A conserved motif in the disordered linker of human MLH1 is vital for DNA mismatch repair and its function is diminished by a cancer family mutation

Karla Wolf, Jan Kosinski, Toby J. Gibson, Nicole Wesch, Volker Dötsch, Maurizio Genuardi, Emanuela Lucci Cordisco, Stefan Zeuzem, Angela Brieger, Guido Plotz

Risultato della ricerca: Contributo in rivistaArticolo in rivista

Abstract

DNA mismatch repair (MMR) is essential for correction of DNA replication errors. Germline mutations of the human MMR gene MLH1 are the major cause of Lynch syndrome, a heritable cancer predisposition. In the MLH1 protein, a non-conserved, intrinsically disordered region connects two conserved, catalytically active structured domains of MLH1. This region has as yet been regarded as a flexible spacer, and missense alterations in this region have been considered non-pathogenic. However, we have identified and investigated a small motif (ConMot) in this linker which is conserved in eukaryotes. Deletion of the ConMot or scrambling of the motif abolished mismatch repair activity. A mutation from a cancer family within the motif (p.Arg385Pro) also inactivated MMR, suggesting that ConMot alterations can be causative for Lynch syndrome. Intriguingly, the mismatch repair defect of the ConMot variants could be restored by addition of a ConMot peptide containing the deleted sequence. This is the first instance of a DNA mismatch repair defect conferred by a mutation that can be overcome by addition of a small molecule. Based on the experimental data and AlphaFold2 predictions, we suggest that the ConMot may bind close to the C-terminal MLH1-PMS2 endonuclease and modulate its activation during the MMR process.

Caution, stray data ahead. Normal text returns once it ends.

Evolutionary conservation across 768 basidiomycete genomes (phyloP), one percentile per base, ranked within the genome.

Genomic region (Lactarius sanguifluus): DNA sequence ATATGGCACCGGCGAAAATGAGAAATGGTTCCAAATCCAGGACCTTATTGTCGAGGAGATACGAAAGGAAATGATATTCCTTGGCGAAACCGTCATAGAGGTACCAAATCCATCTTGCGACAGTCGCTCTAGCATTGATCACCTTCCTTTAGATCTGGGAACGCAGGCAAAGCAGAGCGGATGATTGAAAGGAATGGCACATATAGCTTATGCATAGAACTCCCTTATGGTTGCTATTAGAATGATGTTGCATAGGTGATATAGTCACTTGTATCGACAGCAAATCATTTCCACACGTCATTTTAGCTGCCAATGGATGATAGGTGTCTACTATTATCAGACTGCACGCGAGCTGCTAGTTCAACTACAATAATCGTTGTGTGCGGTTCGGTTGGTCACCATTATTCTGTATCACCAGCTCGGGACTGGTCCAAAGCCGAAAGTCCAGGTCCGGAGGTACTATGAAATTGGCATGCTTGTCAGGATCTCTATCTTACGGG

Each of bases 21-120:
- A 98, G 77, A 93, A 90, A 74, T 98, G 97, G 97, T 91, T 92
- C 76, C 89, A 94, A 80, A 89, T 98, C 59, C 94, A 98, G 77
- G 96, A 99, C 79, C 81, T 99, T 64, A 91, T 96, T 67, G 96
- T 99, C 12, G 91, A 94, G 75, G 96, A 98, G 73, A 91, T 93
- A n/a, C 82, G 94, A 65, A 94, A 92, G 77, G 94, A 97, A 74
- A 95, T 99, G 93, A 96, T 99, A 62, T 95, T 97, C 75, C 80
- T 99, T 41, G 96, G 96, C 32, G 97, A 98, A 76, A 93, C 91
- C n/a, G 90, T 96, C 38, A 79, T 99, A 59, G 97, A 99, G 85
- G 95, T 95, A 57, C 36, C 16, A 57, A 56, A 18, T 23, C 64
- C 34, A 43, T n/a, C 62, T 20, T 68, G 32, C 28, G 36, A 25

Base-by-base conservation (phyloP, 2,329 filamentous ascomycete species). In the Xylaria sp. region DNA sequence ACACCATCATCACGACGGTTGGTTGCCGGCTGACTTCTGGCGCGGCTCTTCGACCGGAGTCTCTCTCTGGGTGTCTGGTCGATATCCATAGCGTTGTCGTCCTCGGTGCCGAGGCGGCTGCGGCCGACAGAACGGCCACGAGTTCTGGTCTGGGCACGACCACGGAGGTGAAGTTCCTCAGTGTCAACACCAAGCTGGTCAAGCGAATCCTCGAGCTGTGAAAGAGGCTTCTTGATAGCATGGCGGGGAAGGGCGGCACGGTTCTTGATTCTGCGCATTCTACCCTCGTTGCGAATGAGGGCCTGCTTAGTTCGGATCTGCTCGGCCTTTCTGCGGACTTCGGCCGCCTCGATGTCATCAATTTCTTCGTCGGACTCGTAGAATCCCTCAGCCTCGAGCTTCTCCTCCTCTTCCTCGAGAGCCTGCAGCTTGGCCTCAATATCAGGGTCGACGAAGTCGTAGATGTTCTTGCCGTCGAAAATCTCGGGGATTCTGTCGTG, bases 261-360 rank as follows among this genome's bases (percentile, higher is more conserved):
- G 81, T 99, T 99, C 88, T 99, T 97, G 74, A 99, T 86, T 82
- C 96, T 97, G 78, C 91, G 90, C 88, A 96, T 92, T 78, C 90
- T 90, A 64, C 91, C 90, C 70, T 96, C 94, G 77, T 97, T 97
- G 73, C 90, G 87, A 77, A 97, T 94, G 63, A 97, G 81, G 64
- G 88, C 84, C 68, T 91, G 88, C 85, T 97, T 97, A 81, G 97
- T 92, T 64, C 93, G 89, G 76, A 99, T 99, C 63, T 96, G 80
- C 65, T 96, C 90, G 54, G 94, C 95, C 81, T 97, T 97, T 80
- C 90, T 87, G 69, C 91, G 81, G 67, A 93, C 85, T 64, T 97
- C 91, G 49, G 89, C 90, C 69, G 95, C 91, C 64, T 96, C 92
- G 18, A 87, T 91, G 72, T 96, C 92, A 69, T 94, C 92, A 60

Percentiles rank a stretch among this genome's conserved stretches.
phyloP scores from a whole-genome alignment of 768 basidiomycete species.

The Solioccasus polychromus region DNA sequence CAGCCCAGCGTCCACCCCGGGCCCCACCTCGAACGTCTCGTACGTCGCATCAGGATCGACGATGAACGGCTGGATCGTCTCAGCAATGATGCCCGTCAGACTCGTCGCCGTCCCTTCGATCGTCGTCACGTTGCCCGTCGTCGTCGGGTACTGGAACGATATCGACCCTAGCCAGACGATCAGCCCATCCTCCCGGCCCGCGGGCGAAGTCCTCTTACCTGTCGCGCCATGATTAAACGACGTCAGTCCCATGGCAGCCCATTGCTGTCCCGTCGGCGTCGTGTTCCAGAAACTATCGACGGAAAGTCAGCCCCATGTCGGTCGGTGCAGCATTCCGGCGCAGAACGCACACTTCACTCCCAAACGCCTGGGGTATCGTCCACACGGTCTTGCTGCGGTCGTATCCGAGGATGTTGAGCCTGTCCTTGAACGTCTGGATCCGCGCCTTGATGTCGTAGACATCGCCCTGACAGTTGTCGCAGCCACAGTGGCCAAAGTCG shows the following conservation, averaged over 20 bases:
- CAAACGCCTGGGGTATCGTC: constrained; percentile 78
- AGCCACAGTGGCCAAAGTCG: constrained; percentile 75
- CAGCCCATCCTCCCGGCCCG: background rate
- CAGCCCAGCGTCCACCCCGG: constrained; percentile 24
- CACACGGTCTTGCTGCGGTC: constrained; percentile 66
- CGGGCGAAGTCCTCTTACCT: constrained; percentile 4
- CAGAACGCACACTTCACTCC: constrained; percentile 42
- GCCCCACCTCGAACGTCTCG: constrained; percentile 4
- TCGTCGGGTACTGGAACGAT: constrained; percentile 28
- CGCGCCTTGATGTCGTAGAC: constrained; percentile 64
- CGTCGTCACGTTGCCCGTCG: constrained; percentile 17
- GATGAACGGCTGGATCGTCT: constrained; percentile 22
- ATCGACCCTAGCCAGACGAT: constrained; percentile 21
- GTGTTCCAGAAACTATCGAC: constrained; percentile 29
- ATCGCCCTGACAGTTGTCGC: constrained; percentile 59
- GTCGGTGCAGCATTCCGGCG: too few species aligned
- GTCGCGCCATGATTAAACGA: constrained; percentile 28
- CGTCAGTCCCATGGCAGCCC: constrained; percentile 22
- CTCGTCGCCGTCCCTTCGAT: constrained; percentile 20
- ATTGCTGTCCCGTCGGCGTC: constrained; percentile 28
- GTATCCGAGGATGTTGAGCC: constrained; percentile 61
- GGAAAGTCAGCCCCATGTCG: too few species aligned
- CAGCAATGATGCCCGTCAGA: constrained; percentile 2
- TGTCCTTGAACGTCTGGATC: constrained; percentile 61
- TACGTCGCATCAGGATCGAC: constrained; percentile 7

Lingua originaleEnglish
pagine (da-a)6307-6320
Numero di pagine14
RivistaNucleic Acids Research
Volume51
DOI
Stato di pubblicazionePubblicato - 2023

Keywords

  • CANCER

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